Indiana lawmakers are not giving up efforts to protect unborn babies from discriminatory abortions, despite on-going attacks from abortion activists.
This week, state attorneys urged a federal judge to reject Planned Parenthood’s attempts to block a new law that bans abortions based on genetic disorders like Down syndrome, sex and race, according to the Associated Press. The law, signed by Gov. Mike Pence in March, also requires that aborted babies’ bodies be cremated or buried and that abortionists who have hospital admitting privileges renew them annually.
According to the report:
Indiana’s attorney general says in a brief filed Wednesday that the court should deny Planned Parenthood of Indiana and Kentucky’s request for a preliminary injunction preventing the law from taking effect July 1.
The state’s brief argues that the law’s provisions are both constitutional and “a legitimate means of ensuring human remains are treated with dignity and respect.” …
A federal judge will hold a hearing June 14 to consider the injunction request.
The abortion business failed to convince the general public to oppose the regulations, so now it hopes to convince a court. Planned Parenthood filed the lawsuit in April, LifeNews reported. In the lawsuit, the Indiana and Kentucky abortion affiliate claims the restrictions are unconstitutional because they infringe on a woman’s “right” to an abortion, according to the Indy Star. The ACLU also is involved with the lawsuit.
Mike Fichter, president and CEO of Indiana Right to Life, told LifeNews previously that the lawsuit shows how extreme abortion activists are.
“The Dignity for the Unborn law protects the most vulnerable among – the unborn targeted for abortion because of their gender, race or a potential disability,” Fichter said. “It calls for respectful disposal of aborted human remains. Hoosiers believe all lives have value and Planned Parenthood’s opposition to this law just shows how extreme on abortion they truly are.”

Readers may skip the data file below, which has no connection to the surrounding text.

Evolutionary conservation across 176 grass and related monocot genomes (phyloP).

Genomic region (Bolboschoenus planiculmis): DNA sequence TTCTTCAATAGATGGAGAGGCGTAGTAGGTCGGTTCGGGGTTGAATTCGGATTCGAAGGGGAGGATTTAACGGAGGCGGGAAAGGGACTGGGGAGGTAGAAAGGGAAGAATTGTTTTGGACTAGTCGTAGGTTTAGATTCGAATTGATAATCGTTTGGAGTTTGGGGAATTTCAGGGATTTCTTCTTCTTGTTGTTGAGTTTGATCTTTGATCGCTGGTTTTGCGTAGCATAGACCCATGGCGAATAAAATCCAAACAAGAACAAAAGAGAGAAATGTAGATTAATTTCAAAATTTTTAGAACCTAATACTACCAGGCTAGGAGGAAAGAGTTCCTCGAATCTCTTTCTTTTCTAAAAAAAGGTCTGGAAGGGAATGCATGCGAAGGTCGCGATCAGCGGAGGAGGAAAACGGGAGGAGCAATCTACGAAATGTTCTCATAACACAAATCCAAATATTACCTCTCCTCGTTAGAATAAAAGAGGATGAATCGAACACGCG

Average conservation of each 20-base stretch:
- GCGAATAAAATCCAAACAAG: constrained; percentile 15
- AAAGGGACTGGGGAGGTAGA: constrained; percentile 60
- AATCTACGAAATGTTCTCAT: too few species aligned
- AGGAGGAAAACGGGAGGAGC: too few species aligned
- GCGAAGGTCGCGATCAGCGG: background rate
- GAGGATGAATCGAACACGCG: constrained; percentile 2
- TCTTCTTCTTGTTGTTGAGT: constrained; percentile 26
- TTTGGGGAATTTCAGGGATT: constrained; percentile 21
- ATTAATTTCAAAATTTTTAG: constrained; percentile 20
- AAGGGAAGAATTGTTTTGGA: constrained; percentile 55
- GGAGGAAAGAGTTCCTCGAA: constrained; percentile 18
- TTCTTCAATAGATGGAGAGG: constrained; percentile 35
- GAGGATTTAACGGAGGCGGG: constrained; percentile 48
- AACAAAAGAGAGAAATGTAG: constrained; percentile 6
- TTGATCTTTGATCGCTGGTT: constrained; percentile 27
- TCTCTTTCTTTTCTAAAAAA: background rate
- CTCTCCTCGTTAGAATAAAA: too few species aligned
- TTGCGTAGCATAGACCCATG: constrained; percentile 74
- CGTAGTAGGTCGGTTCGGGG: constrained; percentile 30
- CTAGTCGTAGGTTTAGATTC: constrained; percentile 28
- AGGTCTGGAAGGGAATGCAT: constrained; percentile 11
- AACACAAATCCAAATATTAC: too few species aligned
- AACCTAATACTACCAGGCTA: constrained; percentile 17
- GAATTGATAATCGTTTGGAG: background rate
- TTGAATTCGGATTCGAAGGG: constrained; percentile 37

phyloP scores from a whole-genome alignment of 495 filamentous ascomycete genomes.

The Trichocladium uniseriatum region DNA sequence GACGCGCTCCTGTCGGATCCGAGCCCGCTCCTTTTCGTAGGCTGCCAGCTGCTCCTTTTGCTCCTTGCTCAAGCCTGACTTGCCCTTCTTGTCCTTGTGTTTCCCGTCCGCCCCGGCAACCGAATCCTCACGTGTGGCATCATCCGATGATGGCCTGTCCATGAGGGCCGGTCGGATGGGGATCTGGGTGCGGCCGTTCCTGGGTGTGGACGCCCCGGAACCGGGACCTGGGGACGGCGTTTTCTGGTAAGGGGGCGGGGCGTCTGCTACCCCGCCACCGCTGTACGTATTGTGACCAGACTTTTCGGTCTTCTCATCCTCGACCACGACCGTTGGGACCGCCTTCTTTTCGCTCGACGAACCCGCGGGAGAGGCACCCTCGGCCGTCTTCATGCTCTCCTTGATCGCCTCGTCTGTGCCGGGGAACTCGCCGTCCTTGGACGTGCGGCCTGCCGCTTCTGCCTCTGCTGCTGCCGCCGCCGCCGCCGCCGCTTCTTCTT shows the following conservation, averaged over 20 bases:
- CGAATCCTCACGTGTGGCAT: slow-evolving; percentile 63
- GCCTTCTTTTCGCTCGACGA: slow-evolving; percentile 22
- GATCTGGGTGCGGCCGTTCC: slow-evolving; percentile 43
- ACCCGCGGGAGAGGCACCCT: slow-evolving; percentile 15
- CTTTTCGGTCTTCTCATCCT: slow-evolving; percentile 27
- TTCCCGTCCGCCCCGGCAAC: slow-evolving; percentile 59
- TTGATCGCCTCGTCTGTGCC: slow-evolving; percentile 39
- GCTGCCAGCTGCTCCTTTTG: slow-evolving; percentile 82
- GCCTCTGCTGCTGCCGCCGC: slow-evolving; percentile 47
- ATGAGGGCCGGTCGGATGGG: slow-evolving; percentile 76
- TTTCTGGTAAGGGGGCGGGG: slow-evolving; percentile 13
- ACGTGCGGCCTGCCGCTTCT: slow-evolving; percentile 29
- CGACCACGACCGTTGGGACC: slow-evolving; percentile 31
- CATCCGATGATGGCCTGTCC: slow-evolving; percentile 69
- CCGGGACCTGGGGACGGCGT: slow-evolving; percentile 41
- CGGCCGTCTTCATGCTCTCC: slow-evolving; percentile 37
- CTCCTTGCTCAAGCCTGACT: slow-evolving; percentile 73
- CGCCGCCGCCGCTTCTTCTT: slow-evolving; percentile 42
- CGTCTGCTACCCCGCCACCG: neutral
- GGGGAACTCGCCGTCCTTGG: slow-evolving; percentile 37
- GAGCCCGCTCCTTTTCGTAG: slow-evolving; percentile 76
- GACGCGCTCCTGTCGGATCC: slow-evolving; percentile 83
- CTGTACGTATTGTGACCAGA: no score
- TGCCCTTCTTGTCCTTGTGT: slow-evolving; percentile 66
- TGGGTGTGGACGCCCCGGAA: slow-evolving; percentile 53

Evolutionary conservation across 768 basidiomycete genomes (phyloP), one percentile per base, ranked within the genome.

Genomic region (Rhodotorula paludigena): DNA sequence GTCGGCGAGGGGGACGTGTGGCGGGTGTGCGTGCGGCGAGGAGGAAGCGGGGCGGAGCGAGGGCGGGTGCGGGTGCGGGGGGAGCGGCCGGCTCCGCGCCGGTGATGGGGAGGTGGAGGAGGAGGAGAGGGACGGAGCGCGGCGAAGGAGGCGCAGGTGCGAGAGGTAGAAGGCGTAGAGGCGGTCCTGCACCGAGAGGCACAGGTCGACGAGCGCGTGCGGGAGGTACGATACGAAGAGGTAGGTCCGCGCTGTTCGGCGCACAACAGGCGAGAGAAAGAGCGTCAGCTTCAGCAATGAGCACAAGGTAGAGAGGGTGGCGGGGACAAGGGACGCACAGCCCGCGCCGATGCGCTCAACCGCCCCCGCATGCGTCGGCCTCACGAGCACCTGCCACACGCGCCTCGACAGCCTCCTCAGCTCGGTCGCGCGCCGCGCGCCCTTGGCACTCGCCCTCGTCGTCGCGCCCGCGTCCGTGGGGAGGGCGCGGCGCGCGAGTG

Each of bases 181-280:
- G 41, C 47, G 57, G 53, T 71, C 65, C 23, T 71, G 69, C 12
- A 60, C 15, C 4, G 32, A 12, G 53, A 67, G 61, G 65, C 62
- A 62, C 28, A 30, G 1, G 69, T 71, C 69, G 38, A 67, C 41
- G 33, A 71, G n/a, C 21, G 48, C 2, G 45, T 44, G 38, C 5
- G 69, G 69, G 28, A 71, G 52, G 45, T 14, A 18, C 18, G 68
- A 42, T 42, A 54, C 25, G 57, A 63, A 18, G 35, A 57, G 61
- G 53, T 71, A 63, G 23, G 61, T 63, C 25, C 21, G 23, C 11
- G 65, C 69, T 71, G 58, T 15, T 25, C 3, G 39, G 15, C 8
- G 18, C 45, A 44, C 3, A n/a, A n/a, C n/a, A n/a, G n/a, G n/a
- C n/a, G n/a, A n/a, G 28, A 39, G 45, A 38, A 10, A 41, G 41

“This is the same song and dance we have seen from the abortion provider anytime they feel their lucrative abortion business is threatened,” Fichter continued. “They look to the courts and activist judges to rule in their favor. Planned Parenthood boasts $2 million a year in abortion revenue in Indiana alone. They oppose any common sense law that protects women and children because they want to protect their bottom line.”
While the bill was being debated in the legislature, state Sen. Liz Brown said many families face pressure to abort from doctors or other health care professionals when their babies are diagnosed with an illness or disability in the womb. LifeNews has documented numerous cases of families saying the same thing.
“What we hear from doctors is — it would really be better off if you were not born,” Brown said. “If you are born, we will love you, and we think you have equal rights and should be a member of society. In fact, we have the Americans with Disabilities Act and have to make accommodations. But we don’t want to make the accommodation before you’re born, and in fact, it would really be easier if you were not born.”
In 2013, North Dakota became the first state to pass a similar bill to protect unborn babies from abortions because of disabilities. A handful of states also ban abortions based on the baby’s sex.